Skinner replaces Steve Hirsch, who retired. Skinner has 24 years of DNR experience in roles ranging from natural resources specialist to supervisor. Most of his DNR career has been spent in the Ecological and Water Resources Division working in the invasive species program, including six years as unit supervisor.

As DNR assistant commissioner, Strommen will oversee two divisions for the commissioner’s office, Parks and Trails and Fish and Wildlife, and the agency’s strategic direction with land management and the Legacy amendment. She fills the position vacated by Assistant Commissioner Mike Carroll, who retires Jan. 13.

 

 

Duluth bow hunters register 446 deer in city hunt

Bow hunters in Duluth’s city deer hunt registered a preliminary total of 446 deer during the 2014 season, according to the Arrowhead Bowhunters Alliance, which conducts the hunt for the city. In 2013, hunters killed 399 deer in the city bow hunt.

Of the 2014 total harvest, 371 were antlerless deer and 75 were antlered deer. Hunters are required to take at least one antlerless deer before shooting a buck in the hunt. The hunt opened Sept. 13 and ended Dec. 31. A total of 353 hunters took part in the hunt, according to the ABA.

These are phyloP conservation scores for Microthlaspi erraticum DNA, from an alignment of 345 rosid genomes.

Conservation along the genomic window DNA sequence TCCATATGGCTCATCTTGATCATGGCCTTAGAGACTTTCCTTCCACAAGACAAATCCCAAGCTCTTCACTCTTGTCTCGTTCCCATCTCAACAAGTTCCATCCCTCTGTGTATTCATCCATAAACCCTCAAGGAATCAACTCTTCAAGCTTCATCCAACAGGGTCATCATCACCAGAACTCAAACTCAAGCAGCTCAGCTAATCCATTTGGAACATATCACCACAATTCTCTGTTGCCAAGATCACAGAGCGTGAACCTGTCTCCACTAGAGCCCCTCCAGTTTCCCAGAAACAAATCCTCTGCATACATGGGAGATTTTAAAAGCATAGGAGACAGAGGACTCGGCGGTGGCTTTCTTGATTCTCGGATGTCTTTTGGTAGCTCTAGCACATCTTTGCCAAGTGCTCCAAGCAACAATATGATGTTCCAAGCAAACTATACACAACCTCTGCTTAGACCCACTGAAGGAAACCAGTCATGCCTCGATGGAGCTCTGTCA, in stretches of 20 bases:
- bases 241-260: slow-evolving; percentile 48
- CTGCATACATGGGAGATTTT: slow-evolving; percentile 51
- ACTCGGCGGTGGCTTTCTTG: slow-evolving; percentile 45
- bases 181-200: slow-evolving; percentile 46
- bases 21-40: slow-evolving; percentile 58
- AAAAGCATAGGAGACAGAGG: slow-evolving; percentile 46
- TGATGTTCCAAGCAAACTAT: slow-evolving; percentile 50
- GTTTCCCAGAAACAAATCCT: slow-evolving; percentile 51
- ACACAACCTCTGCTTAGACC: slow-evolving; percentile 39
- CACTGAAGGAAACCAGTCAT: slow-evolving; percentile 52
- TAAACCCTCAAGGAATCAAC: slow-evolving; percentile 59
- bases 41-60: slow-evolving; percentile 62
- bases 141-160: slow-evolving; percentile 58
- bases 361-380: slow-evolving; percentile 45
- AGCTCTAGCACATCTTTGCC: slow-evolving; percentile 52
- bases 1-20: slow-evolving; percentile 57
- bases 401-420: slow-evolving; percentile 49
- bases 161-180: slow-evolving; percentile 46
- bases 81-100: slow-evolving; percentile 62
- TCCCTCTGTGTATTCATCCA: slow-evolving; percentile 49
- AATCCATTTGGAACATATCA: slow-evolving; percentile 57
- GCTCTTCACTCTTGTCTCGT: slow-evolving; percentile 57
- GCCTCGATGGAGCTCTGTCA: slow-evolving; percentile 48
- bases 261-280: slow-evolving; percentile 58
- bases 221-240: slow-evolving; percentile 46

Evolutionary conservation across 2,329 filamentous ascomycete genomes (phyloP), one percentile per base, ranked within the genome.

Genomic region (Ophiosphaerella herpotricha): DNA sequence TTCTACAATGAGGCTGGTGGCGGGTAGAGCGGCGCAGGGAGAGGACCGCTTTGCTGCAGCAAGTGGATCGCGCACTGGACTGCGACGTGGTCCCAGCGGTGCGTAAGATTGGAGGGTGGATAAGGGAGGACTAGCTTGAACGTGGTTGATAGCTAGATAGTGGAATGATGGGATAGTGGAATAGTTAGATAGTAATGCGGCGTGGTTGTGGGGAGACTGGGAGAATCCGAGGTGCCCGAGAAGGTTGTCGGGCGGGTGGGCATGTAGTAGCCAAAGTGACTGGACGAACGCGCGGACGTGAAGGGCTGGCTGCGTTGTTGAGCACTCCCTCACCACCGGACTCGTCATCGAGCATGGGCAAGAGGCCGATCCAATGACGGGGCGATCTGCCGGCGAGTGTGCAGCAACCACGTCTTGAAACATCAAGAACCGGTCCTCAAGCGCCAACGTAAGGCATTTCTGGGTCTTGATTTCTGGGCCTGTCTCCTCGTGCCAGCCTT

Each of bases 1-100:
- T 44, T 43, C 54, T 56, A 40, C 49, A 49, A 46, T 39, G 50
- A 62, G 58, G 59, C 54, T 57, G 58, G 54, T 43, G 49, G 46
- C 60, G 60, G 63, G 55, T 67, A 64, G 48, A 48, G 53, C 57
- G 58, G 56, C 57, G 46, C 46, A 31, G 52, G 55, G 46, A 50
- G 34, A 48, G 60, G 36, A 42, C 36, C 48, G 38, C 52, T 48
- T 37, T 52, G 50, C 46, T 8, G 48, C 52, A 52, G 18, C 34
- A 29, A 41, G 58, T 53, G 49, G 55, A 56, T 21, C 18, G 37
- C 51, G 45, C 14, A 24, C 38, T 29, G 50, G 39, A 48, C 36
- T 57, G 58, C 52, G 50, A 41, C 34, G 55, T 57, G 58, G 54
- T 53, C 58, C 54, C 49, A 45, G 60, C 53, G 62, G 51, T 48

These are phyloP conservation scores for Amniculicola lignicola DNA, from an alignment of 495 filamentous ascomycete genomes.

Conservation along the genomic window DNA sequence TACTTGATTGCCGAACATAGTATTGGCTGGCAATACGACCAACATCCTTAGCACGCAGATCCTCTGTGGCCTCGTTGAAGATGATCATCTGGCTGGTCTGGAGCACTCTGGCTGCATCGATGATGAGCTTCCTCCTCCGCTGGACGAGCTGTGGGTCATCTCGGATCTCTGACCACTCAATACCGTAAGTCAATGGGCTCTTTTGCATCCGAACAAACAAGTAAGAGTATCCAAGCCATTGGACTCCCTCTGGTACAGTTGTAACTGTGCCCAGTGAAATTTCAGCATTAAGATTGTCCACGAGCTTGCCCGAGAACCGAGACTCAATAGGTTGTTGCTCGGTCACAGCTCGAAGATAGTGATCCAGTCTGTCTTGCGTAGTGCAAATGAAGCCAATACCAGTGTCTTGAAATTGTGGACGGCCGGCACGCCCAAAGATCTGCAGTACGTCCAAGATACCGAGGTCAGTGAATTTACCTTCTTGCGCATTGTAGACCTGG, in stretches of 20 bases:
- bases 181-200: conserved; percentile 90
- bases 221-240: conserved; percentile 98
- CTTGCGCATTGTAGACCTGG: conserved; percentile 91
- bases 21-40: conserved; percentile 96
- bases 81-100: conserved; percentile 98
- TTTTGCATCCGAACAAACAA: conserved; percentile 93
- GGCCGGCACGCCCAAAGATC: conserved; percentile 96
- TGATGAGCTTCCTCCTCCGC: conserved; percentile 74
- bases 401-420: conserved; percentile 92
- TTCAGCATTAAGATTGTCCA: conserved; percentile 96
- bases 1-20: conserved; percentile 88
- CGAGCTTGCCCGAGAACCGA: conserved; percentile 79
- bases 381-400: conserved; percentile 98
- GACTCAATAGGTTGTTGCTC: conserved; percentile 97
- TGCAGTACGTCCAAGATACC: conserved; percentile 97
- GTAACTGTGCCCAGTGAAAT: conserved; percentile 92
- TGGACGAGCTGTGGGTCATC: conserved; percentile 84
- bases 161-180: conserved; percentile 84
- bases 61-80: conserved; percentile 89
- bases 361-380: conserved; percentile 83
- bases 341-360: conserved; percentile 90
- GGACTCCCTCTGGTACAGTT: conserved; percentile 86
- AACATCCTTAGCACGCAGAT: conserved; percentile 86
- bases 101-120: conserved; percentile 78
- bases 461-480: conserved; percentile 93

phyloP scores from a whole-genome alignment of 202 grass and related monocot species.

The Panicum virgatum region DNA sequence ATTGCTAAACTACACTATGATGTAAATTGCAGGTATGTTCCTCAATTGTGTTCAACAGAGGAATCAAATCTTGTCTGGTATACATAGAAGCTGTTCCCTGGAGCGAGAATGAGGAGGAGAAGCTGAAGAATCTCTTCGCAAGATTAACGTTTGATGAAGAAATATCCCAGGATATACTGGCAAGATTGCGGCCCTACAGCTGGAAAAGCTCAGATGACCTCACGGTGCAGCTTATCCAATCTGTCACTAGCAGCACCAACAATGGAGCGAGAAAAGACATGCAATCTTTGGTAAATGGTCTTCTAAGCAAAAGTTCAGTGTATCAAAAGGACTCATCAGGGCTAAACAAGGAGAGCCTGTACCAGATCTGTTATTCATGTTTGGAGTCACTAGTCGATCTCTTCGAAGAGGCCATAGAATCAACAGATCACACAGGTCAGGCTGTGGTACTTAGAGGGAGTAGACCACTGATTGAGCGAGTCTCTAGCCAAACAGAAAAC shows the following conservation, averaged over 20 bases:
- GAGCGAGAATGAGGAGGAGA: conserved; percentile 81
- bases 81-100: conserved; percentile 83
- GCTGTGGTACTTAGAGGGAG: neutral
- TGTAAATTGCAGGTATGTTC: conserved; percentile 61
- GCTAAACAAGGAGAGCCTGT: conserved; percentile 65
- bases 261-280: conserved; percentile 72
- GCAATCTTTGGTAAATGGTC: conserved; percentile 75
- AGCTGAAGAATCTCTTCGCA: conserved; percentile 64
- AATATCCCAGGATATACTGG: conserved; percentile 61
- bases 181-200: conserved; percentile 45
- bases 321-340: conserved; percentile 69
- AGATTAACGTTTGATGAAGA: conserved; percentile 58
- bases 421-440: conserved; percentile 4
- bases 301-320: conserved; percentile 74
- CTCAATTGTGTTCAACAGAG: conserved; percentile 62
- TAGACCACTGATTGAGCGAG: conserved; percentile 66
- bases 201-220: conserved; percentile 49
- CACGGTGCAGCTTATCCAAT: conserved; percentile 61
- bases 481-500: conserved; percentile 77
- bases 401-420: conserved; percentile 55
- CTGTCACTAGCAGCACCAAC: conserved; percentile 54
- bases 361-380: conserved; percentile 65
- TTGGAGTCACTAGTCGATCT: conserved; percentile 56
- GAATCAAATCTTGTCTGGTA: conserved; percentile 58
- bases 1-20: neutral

The 2014 total harvest of 446 deer, though up from 2013, was well below the average of 534 deer registered from 2008 to 2013.

“We continue to see that hunters are moving deer out of the city and trying to bring the population down,” said Phillip Lockett, chair of the Arrowhead Bowhunters Alliance. “The feeling from the public is that we’re starting to reach those population goals and seeing fewer and fewer deer.”

Fewer people are calling the ABA to request hunters come into areas called hotspots, where deer congregate in small areas, Lockett said.

 

Duluth’s owls, fat-biking featured in Minnesota Conservation Volunteer

A snowy owl flies over a field near Duluth. (Michael Furtman photo)

The writing and photography of a couple of Duluth-area residents are featured in the January-February 2015 issue of the DNR’s Minnesota Conservation Volunteer magazine. Wildlife photographer Michael Furtman’s photos of snowy owls made up a photo essay. He photographed most of the owls last winter, when several of the birds were wintering in the Duluth area. Snowy owls are native to the Arctic, but in some winters many of them move south to find more prey.

In addition, Hansi Johnson of nearby Thomson wrote a feature on the popularity of fat-biking. The photos of Layne Kennedy accompany the story, and all of the photos were taken in the Duluth area.

Spring turkey hunt application is Friday